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Star Accelerator
Basic Physical Principles

When a charged particle (typically protons) approaches the nucleus of a target atom, the coulomb force usually repels it. However, when the incident particle has enough energy to overcome the repulsive coulomb force, a charged particle then penetrates through the electrostatic barrier into the nucleus, resulting in interactions with the nuclear forces. 

During that process, a number of interactions occur, depending on the energy of the incident particle and the type of target nucleus. Typically, a nuclear reaction will occur, resulting in the emission of high energy x-rays (x-rays emitted from the nucleus are for historical reasons called gamma rays) and other nuclear particles.

In the case of the PIGE technique, emitted gamma rays are of particular interest as their energies are characteristic of the element and are therefore used to fingerprint elemental composition while yields are used to quantify elemental concentrations.


The detection of the emitted gamma rays is usually done by large volume Ge detectors.  PIGE is typically run in conjunction with PIXE and RBS and is used to quantify concentrations of low Z elements such as: Li, F, Na, Mg and Al.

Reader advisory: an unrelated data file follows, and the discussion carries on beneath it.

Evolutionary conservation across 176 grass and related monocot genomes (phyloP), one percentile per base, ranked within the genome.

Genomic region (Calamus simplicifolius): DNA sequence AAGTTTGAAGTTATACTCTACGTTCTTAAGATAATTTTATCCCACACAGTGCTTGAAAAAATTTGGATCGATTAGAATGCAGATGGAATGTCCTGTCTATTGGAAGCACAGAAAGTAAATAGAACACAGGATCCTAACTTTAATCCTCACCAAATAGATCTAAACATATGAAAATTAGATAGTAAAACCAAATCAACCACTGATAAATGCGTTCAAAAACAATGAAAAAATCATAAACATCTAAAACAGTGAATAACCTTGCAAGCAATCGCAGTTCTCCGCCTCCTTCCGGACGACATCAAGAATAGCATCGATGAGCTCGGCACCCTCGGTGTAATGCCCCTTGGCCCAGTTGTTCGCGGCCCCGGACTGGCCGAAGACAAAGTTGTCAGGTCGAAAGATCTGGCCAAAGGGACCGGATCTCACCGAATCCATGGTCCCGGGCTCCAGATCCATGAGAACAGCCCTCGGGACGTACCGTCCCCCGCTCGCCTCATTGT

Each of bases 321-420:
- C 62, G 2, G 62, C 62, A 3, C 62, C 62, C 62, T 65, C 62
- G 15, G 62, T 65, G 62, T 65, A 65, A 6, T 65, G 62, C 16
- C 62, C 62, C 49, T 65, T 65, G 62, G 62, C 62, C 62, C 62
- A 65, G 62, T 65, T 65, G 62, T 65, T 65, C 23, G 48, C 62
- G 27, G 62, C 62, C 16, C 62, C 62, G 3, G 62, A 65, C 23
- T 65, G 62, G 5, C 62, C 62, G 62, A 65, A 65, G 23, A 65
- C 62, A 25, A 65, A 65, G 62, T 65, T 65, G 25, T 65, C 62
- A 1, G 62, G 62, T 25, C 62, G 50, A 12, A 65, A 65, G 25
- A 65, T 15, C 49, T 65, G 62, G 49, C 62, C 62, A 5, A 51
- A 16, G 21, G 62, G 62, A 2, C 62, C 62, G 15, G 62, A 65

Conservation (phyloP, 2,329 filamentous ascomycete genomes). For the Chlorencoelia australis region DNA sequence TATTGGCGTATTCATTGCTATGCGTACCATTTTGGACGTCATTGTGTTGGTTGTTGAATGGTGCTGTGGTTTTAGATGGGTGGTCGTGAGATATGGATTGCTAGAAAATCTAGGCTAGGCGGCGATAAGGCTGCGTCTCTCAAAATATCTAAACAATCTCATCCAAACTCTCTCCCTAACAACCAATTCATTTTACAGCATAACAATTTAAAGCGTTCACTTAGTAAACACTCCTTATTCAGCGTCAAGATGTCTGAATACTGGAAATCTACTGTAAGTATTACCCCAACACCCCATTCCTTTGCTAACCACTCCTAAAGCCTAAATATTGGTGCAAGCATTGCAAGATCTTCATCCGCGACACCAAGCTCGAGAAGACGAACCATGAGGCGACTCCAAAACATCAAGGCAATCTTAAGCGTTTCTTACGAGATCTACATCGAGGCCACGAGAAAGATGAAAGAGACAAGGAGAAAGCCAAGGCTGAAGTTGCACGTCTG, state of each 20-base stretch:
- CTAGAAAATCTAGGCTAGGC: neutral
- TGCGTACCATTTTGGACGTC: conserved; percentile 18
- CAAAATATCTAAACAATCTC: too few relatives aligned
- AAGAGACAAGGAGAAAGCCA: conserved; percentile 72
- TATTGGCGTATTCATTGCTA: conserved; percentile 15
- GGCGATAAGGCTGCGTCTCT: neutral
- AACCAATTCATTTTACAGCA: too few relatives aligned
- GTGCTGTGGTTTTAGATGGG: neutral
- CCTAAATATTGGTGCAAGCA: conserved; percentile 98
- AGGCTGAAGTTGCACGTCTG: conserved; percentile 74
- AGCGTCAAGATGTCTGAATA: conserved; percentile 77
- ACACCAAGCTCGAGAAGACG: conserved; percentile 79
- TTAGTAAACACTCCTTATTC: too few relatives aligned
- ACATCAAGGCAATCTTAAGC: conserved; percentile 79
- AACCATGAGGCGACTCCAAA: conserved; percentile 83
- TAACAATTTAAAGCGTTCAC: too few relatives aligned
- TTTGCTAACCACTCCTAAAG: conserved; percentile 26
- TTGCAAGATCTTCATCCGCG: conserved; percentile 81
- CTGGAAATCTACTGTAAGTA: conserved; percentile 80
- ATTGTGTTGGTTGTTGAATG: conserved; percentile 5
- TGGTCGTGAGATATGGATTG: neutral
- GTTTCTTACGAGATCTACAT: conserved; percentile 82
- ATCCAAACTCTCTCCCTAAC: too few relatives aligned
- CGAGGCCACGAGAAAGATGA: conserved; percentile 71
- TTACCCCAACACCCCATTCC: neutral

Detection limits vary from element to element but it is typically between 10 and 100 ppm. A typical gamma spectra of an archaeological sample and an aerosol sample are shown below.

PIGE spectrums

Figure 1 (left) PIGE spectrum of an archaeological sample (obsidian glass)

Figure 2 (right) PIGE spectrum of an aerosol sample


The requirement for a weak coulomb force thus imposed restrictions on the charge of the incident particle and of the target atoms - they both have to have low nuclear charge. This restricts the PIGE method to the measurement of light elements in the periodic table (e.g. lithium, fluorine, sodium, magnesium and aluminium).